The fuel charge rates reflect a carbon price of $20 per tonne of carbon dioxide equivalent (CO2e) in 2019, rising by $10 per tonne annually to $50 per tonne in 2022, according to the government. The rates are based on the global warming potential factors and emission factors used by Environment and Climate Change Canada to report Canada's emissions to the United Nations Framework Convention on Climate Change.


Fuel Charge Relief Proposals


Fuel charge relief is proposed to be made available for farmers, fishers, residents of rural and small communities, users of aviation fuels in the territories, and Indigenous communities. The Department of Finance has also proposed additional fuel charge relief for power plant operators that generate electricity for remote (i.e., off-grid) communities and greenhouse operators. Comments on these proposals may be submitted until November 23, 2018.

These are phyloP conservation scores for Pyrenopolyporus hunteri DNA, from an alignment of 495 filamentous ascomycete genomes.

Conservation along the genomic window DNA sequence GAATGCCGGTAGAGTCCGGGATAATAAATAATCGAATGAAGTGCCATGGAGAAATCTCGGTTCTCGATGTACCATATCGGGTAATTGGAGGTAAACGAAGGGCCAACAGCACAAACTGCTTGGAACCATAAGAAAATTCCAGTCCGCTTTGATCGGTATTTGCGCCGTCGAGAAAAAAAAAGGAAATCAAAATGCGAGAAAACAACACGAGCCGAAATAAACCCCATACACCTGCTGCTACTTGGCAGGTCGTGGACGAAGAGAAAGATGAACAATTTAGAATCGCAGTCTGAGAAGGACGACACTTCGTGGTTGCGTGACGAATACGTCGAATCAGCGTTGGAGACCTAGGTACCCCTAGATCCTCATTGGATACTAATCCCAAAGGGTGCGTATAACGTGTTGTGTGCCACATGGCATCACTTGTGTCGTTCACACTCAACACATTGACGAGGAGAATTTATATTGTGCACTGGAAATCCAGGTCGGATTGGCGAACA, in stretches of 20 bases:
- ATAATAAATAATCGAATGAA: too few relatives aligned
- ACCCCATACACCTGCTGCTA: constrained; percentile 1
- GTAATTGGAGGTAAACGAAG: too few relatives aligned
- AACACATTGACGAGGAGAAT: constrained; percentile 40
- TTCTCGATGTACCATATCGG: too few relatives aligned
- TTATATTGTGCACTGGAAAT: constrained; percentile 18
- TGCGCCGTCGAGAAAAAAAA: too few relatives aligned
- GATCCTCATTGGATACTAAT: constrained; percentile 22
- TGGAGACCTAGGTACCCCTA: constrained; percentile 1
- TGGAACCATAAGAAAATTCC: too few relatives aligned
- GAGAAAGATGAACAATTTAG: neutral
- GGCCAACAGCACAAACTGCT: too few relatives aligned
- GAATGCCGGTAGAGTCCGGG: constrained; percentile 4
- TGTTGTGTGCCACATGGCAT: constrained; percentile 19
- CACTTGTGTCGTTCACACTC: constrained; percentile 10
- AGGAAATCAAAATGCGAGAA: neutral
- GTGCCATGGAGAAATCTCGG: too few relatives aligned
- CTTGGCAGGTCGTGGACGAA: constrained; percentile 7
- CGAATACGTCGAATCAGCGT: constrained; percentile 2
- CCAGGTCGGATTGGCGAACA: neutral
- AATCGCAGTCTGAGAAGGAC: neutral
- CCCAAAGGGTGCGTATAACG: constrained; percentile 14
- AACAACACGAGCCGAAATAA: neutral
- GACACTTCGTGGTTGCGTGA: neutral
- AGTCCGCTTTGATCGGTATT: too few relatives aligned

Next Steps for the OBPS


Draft regulations on the OBPS, including proposed output-based standards, will be published for public comment later this fall.


Further, the federal government is targeting October 31, 2018, for publication of regulatory instruments (i) providing detailed information on which industrial facilities are required to register in the OBPS and (ii) setting out quantification, reporting, and verification requirements, with detailed quantification requirements specified for sectors initially identified in the OBPS regulatory framework. An amendment to add detailed quantification requirements for additional sectors is planned for later this fall, according to the government.


Facilities meeting the criteria published on October 31, 2018, will need to register with Environment and Climate Change Canada. Registration will open November 1, 2018, with more details to follow.


Please contact Lisa DeMarco at lisa@demarcoallan.com should you wish to discuss the contents of this bulletin.